Do, more than say

What we say can be important. But usually not as important as what we do. What we do gives integrity to what we say.

There's nothing wrong with saying things that ought to be said. All of us need to be roused now and then with words that instill purpose and give moral direction. A statesman, a clergyman, a commentator, all may have worthwhile things to say. And yet when we take a good look at the virtual flood of words that reaches so many people each day, a little more doing of those high-sounding things we're saying may be in order.

How do we set out to make ours more a world of worthy deeds than one weighted with endless words? The answer can start right at home. If our own acts fail to measure up to our words—and perhaps for most of us they do sometimes falter—a specific goal can be set. We can determine that we're going to let our daily lives, more than our words, speak for us. This may call for strong discipline. Especially if we've been in the habit of merely verbalizing our views instead of letting them shine through divinely impelled actions.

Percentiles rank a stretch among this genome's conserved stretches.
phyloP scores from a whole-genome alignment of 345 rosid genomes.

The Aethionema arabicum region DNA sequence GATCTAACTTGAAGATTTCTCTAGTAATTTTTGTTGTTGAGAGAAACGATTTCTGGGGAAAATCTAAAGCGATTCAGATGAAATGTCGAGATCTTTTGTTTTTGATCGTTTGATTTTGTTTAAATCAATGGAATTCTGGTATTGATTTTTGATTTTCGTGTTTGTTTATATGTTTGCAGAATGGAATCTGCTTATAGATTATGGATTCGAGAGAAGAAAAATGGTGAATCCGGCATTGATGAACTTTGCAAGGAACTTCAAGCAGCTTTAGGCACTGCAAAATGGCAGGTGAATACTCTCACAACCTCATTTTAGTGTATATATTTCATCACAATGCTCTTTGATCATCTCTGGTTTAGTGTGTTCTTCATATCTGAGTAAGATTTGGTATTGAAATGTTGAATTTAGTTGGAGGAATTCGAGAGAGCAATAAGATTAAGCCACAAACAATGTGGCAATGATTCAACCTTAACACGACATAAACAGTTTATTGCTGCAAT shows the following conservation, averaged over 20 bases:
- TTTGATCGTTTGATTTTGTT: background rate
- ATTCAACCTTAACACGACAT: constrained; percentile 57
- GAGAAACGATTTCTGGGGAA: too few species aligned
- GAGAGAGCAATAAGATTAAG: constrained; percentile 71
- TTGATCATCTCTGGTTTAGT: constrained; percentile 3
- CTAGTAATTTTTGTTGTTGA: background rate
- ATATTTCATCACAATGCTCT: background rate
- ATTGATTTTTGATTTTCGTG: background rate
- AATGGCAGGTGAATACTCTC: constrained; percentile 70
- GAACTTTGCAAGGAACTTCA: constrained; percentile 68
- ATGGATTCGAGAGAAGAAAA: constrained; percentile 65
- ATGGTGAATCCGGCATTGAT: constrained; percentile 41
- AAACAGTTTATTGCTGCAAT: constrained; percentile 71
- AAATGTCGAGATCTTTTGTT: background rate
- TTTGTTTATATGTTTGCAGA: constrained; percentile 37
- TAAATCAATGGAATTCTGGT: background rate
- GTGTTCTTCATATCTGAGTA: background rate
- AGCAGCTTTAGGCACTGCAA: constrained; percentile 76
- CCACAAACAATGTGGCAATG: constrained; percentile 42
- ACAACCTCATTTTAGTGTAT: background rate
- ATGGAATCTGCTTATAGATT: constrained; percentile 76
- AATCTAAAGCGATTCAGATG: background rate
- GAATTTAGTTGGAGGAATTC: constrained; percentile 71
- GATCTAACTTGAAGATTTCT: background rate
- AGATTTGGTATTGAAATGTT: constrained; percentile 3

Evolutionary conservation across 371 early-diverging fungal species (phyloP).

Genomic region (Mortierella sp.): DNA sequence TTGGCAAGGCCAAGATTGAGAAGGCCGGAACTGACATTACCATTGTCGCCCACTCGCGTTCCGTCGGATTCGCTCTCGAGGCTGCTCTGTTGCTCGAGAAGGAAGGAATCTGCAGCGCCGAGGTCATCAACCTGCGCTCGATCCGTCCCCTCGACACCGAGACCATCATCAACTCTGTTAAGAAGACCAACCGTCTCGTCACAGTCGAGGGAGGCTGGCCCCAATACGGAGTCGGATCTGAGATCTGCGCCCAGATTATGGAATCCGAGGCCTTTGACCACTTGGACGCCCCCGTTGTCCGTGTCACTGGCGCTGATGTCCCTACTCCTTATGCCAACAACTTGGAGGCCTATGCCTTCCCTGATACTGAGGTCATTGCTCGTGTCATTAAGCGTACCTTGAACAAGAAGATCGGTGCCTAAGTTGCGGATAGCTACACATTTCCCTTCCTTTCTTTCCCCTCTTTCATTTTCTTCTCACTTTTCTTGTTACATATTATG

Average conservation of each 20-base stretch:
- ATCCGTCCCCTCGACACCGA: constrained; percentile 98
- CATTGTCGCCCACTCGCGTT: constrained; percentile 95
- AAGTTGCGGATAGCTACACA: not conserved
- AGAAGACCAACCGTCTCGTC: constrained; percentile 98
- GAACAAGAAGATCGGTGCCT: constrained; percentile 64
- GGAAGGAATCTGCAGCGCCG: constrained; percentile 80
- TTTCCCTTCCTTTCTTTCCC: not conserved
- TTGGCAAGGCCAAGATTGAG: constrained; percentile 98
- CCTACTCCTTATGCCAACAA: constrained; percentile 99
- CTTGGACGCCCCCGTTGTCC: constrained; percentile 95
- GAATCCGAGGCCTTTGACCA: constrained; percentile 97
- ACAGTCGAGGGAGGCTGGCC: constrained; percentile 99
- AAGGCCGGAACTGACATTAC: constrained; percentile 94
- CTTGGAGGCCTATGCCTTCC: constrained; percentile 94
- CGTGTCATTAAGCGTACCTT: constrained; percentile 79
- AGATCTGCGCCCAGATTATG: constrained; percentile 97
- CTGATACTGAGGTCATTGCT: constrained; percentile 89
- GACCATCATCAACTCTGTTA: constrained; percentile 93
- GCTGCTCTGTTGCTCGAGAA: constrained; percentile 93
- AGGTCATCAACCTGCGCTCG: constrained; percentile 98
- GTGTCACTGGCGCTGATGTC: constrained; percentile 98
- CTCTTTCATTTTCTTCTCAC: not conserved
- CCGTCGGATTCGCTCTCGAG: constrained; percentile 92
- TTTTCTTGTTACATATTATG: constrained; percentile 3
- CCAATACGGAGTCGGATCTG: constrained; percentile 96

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Growth that is spiritual development
October 13, 1980

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